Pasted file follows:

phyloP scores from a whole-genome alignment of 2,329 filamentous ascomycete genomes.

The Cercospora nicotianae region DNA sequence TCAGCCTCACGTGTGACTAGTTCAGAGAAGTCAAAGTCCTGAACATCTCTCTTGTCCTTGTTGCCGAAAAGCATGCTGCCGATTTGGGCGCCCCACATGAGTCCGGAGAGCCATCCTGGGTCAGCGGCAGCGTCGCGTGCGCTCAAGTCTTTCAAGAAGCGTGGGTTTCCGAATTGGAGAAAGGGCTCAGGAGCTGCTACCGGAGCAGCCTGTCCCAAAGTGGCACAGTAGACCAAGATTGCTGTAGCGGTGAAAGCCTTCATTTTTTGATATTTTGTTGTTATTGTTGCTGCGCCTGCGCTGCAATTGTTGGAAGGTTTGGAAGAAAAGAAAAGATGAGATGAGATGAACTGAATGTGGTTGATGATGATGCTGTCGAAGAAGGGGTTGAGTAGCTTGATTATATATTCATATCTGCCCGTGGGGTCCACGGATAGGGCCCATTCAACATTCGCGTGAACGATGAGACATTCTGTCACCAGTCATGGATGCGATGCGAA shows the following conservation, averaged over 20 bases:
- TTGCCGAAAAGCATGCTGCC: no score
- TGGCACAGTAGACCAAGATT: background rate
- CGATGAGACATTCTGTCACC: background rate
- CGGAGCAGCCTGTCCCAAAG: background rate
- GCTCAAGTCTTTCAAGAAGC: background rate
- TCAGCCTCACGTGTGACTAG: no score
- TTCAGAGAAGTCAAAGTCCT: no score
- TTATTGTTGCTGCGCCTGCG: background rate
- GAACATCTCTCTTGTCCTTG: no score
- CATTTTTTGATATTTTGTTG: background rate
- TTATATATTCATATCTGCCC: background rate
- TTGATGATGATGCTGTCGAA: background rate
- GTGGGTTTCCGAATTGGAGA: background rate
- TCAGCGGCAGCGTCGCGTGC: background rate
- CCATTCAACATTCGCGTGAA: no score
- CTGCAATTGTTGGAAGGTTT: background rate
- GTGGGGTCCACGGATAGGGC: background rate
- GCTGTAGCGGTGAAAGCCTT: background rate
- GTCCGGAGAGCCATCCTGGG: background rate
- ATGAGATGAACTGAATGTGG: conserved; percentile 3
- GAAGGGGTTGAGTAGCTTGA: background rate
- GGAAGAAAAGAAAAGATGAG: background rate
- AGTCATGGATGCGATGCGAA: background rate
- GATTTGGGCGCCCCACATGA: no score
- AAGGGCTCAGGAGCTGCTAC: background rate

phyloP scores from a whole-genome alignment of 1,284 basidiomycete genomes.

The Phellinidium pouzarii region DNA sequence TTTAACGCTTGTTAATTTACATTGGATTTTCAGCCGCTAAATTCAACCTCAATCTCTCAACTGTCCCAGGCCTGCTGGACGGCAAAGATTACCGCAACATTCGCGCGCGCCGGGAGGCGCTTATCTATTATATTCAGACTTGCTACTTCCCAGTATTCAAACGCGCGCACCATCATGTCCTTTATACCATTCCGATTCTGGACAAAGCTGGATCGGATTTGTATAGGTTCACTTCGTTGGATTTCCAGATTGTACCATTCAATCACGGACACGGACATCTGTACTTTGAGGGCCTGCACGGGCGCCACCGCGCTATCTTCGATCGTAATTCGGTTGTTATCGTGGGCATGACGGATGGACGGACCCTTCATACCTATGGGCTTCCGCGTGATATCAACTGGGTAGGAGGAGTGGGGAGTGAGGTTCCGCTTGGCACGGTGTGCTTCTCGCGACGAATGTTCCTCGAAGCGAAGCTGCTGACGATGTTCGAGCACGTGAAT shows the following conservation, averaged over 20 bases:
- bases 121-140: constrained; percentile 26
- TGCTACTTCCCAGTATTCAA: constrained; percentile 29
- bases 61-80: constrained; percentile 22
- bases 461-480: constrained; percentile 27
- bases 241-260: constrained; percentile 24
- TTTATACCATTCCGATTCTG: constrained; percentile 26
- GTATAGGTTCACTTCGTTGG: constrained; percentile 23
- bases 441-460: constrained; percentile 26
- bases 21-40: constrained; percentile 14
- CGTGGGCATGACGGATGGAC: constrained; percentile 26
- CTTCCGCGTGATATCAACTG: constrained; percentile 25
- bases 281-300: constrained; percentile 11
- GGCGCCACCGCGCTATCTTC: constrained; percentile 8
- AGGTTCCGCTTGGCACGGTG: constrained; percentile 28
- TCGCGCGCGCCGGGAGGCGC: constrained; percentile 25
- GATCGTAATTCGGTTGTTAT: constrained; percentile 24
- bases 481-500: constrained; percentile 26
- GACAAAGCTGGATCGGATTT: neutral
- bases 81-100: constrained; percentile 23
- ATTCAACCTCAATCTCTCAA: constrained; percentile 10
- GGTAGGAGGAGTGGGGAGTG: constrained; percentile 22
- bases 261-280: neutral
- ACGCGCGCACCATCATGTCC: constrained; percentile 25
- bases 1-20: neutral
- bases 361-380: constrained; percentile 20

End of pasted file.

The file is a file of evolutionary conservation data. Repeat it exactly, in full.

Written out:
phyloP scores from a whole-genome alignment of 2,329 filamentous ascomycete genomes.

The Cercospora nicotianae region DNA sequence TCAGCCTCACGTGTGACTAGTTCAGAGAAGTCAAAGTCCTGAACATCTCTCTTGTCCTTGTTGCCGAAAAGCATGCTGCCGATTTGGGCGCCCCACATGAGTCCGGAGAGCCATCCTGGGTCAGCGGCAGCGTCGCGTGCGCTCAAGTCTTTCAAGAAGCGTGGGTTTCCGAATTGGAGAAAGGGCTCAGGAGCTGCTACCGGAGCAGCCTGTCCCAAAGTGGCACAGTAGACCAAGATTGCTGTAGCGGTGAAAGCCTTCATTTTTTGATATTTTGTTGTTATTGTTGCTGCGCCTGCGCTGCAATTGTTGGAAGGTTTGGAAGAAAAGAAAAGATGAGATGAGATGAACTGAATGTGGTTGATGATGATGCTGTCGAAGAAGGGGTTGAGTAGCTTGATTATATATTCATATCTGCCCGTGGGGTCCACGGATAGGGCCCATTCAACATTCGCGTGAACGATGAGACATTCTGTCACCAGTCATGGATGCGATGCGAA shows the following conservation, averaged over 20 bases:
- TTGCCGAAAAGCATGCTGCC: no score
- TGGCACAGTAGACCAAGATT: background rate
- CGATGAGACATTCTGTCACC: background rate
- CGGAGCAGCCTGTCCCAAAG: background rate
- GCTCAAGTCTTTCAAGAAGC: background rate
- TCAGCCTCACGTGTGACTAG: no score
- TTCAGAGAAGTCAAAGTCCT: no score
- TTATTGTTGCTGCGCCTGCG: background rate
- GAACATCTCTCTTGTCCTTG: no score
- CATTTTTTGATATTTTGTTG: background rate
- TTATATATTCATATCTGCCC: background rate
- TTGATGATGATGCTGTCGAA: background rate
- GTGGGTTTCCGAATTGGAGA: background rate
- TCAGCGGCAGCGTCGCGTGC: background rate
- CCATTCAACATTCGCGTGAA: no score
- CTGCAATTGTTGGAAGGTTT: background rate
- GTGGGGTCCACGGATAGGGC: background rate
- GCTGTAGCGGTGAAAGCCTT: background rate
- GTCCGGAGAGCCATCCTGGG: background rate
- ATGAGATGAACTGAATGTGG: conserved; percentile 3
- GAAGGGGTTGAGTAGCTTGA: background rate
- GGAAGAAAAGAAAAGATGAG: background rate
- AGTCATGGATGCGATGCGAA: background rate
- GATTTGGGCGCCCCACATGA: no score
- AAGGGCTCAGGAGCTGCTAC: background rate

phyloP scores from a whole-genome alignment of 1,284 basidiomycete genomes.

The Phellinidium pouzarii region DNA sequence TTTAACGCTTGTTAATTTACATTGGATTTTCAGCCGCTAAATTCAACCTCAATCTCTCAACTGTCCCAGGCCTGCTGGACGGCAAAGATTACCGCAACATTCGCGCGCGCCGGGAGGCGCTTATCTATTATATTCAGACTTGCTACTTCCCAGTATTCAAACGCGCGCACCATCATGTCCTTTATACCATTCCGATTCTGGACAAAGCTGGATCGGATTTGTATAGGTTCACTTCGTTGGATTTCCAGATTGTACCATTCAATCACGGACACGGACATCTGTACTTTGAGGGCCTGCACGGGCGCCACCGCGCTATCTTCGATCGTAATTCGGTTGTTATCGTGGGCATGACGGATGGACGGACCCTTCATACCTATGGGCTTCCGCGTGATATCAACTGGGTAGGAGGAGTGGGGAGTGAGGTTCCGCTTGGCACGGTGTGCTTCTCGCGACGAATGTTCCTCGAAGCGAAGCTGCTGACGATGTTCGAGCACGTGAAT shows the following conservation, averaged over 20 bases:
- bases 121-140: constrained; percentile 26
- TGCTACTTCCCAGTATTCAA: constrained; percentile 29
- bases 61-80: constrained; percentile 22
- bases 461-480: constrained; percentile 27
- bases 241-260: constrained; percentile 24
- TTTATACCATTCCGATTCTG: constrained; percentile 26
- GTATAGGTTCACTTCGTTGG: constrained; percentile 23
- bases 441-460: constrained; percentile 26
- bases 21-40: constrained; percentile 14
- CGTGGGCATGACGGATGGAC: constrained; percentile 26
- CTTCCGCGTGATATCAACTG: constrained; percentile 25
- bases 281-300: constrained; percentile 11
- GGCGCCACCGCGCTATCTTC: constrained; percentile 8
- AGGTTCCGCTTGGCACGGTG: constrained; percentile 28
- TCGCGCGCGCCGGGAGGCGC: constrained; percentile 25
- GATCGTAATTCGGTTGTTAT: constrained; percentile 24
- bases 481-500: constrained; percentile 26
- GACAAAGCTGGATCGGATTT: neutral
- bases 81-100: constrained; percentile 23
- ATTCAACCTCAATCTCTCAA: constrained; percentile 10
- GGTAGGAGGAGTGGGGAGTG: constrained; percentile 22
- bases 261-280: neutral
- ACGCGCGCACCATCATGTCC: constrained; percentile 25
- bases 1-20: neutral
- bases 361-380: constrained; percentile 20